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Pleadings in Adjudicatory Proceedings

The Federal Administrative Proceedings Act does not clearly mention the need for pleadings.  The Act requires that affected persons be given notice.  Some federal statutes require the filing and service of a formal complaint.  Some state administrative procedure acts provide for written complaints or statements of issues, and compliance with such statutes is a prerequisite to jurisdiction.

The complaint in an administrative proceeding should be precise and specific.  Statutes and rules require clear and concise statement of the claims or charges upon which the petitioner relies.  Proceedings before an administrative agency that are instituted by a petition, complaint, or application necessarily involve the right of counterpleading or answer.  The Federal Administrative Procedure Act provides for responsive pleadings in actions commenced by private parties by stating that, if private persons are the moving parties, other parties to the proceeding must give prompt notice of the issues controverted in fact or in law.  A responsive pleading must contain a short and concise statement of facts relevant to the issues raised in the complaint, rather than conclusions of law.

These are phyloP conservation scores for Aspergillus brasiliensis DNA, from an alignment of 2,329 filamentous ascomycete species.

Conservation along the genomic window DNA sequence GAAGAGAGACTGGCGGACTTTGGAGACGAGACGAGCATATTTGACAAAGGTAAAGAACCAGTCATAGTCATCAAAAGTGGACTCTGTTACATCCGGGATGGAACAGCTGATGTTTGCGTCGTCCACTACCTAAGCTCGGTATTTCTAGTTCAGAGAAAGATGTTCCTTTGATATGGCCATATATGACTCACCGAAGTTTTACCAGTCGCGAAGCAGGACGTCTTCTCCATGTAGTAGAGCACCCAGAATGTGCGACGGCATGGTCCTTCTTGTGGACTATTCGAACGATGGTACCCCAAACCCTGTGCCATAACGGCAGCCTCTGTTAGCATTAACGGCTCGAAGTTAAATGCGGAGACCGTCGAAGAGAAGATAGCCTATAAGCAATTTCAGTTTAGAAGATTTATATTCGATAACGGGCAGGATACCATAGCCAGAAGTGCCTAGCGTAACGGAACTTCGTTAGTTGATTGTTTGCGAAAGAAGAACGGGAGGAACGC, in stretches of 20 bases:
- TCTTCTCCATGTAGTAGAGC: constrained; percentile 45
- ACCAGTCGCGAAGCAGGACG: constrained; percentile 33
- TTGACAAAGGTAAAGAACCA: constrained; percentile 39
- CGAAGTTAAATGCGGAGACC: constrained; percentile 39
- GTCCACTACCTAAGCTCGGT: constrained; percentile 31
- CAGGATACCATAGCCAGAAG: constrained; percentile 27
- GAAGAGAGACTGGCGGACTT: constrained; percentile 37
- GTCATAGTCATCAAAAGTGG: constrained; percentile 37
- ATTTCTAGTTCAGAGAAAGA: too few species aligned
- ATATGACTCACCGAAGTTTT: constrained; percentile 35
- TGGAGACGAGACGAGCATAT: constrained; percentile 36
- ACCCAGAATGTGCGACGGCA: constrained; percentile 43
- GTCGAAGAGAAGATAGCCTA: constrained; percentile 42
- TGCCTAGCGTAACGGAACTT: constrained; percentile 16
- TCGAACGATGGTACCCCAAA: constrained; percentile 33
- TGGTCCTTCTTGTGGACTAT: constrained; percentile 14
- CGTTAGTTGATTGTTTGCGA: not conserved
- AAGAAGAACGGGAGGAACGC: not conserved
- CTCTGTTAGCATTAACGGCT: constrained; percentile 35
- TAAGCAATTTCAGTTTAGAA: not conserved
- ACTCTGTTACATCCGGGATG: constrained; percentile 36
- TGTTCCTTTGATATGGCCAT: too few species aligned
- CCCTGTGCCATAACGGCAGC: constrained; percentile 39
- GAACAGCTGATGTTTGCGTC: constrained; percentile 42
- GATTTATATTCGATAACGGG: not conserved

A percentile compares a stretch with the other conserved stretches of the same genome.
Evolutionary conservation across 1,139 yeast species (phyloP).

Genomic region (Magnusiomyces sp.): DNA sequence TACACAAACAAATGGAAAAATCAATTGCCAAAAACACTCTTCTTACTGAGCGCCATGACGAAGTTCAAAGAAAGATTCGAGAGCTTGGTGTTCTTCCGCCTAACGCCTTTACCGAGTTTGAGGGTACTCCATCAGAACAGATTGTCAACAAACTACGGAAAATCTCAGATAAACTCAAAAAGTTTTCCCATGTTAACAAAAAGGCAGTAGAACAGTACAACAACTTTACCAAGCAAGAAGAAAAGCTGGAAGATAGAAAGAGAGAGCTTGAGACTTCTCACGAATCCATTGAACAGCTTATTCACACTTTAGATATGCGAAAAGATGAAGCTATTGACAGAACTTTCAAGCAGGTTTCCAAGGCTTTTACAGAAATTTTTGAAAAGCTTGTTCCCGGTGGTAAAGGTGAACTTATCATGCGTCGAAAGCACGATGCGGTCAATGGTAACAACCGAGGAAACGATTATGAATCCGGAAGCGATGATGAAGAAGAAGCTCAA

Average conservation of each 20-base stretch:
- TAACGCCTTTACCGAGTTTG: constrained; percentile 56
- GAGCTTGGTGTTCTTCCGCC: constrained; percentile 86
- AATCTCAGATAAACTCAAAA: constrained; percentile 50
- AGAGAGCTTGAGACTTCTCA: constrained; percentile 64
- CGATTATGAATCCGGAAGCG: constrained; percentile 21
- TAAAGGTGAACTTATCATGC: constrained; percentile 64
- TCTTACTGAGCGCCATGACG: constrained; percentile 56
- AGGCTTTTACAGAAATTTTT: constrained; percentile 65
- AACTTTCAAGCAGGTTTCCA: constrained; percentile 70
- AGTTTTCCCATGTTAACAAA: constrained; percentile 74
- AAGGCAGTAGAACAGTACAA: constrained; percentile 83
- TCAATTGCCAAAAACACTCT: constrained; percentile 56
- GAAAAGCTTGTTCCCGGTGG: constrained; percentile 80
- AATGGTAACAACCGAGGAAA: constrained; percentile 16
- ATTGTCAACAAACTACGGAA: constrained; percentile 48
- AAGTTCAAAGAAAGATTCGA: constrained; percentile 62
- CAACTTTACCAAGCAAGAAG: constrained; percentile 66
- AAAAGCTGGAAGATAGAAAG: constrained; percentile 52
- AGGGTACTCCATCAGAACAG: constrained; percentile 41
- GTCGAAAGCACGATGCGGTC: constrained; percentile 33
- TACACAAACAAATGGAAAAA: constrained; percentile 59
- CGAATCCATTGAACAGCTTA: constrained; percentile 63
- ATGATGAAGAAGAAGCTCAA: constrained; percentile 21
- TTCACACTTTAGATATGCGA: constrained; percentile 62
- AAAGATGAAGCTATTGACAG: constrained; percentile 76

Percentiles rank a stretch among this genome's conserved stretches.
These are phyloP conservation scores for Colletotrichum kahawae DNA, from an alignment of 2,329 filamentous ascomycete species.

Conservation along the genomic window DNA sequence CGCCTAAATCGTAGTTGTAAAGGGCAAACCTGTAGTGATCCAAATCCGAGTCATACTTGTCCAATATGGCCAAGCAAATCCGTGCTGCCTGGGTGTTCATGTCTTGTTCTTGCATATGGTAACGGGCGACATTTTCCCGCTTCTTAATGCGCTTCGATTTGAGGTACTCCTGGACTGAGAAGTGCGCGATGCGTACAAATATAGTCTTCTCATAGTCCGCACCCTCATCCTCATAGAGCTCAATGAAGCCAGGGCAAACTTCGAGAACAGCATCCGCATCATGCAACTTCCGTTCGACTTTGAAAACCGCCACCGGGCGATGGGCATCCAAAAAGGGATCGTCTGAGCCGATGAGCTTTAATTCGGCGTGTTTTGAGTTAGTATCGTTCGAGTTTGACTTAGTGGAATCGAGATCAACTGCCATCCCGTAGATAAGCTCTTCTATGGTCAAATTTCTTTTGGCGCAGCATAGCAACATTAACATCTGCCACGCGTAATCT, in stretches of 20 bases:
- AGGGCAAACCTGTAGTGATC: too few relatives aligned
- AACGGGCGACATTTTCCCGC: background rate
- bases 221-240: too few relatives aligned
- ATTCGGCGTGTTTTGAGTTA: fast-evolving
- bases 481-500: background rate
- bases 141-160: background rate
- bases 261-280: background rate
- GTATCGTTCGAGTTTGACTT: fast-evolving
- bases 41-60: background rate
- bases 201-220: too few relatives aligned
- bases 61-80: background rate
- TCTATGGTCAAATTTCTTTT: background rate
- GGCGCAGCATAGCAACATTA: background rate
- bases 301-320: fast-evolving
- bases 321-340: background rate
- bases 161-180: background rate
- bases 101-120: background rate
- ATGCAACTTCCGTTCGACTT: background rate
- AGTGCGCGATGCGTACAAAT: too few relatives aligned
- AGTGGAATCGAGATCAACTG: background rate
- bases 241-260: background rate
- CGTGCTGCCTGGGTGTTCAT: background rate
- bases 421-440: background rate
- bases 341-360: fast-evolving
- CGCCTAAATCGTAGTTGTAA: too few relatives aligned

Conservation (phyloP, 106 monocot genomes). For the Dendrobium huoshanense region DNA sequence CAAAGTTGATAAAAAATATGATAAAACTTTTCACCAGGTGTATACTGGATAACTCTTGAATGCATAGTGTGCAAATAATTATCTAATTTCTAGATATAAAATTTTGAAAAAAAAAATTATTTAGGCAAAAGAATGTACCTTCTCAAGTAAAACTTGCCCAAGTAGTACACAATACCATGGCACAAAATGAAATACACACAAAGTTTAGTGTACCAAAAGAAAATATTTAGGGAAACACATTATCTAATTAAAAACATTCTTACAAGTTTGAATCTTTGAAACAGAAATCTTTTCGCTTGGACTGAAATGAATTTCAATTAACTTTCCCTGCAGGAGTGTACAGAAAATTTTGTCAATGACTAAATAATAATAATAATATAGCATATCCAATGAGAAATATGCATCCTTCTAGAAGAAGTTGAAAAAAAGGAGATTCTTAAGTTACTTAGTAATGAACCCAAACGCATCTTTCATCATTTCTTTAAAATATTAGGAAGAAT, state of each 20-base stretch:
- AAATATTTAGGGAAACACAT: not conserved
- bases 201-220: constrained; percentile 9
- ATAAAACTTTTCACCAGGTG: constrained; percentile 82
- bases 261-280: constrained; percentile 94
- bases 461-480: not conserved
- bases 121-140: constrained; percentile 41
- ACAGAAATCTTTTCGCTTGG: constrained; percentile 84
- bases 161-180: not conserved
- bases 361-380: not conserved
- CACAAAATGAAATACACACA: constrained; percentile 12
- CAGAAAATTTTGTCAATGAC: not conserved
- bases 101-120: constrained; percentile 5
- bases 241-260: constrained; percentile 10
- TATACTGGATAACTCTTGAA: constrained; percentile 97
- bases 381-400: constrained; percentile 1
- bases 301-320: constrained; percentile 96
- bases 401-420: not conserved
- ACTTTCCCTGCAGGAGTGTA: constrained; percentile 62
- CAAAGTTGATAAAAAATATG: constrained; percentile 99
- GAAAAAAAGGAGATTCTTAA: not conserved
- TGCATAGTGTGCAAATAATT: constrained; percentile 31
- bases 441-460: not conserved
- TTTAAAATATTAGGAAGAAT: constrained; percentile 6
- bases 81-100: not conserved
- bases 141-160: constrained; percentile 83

Administrative pleadings are easily amended.  A presiding officer at an administrative proceeding has the power to grant motions to amend pleadings.  If an administrative complaint is amended to include new counts after the close of hearings, additional hearings must be held to address the new violations.

To warrant dismissal of administrative proceedings for delay, a party must show unreasonable or unconscionable delay by the government in initiating, conducting, or concluding proceedings and that the party’s ability to defend against the allegations has been substantially prejudiced by the delay.

Inside Pleadings in Adjudicatory Proceedings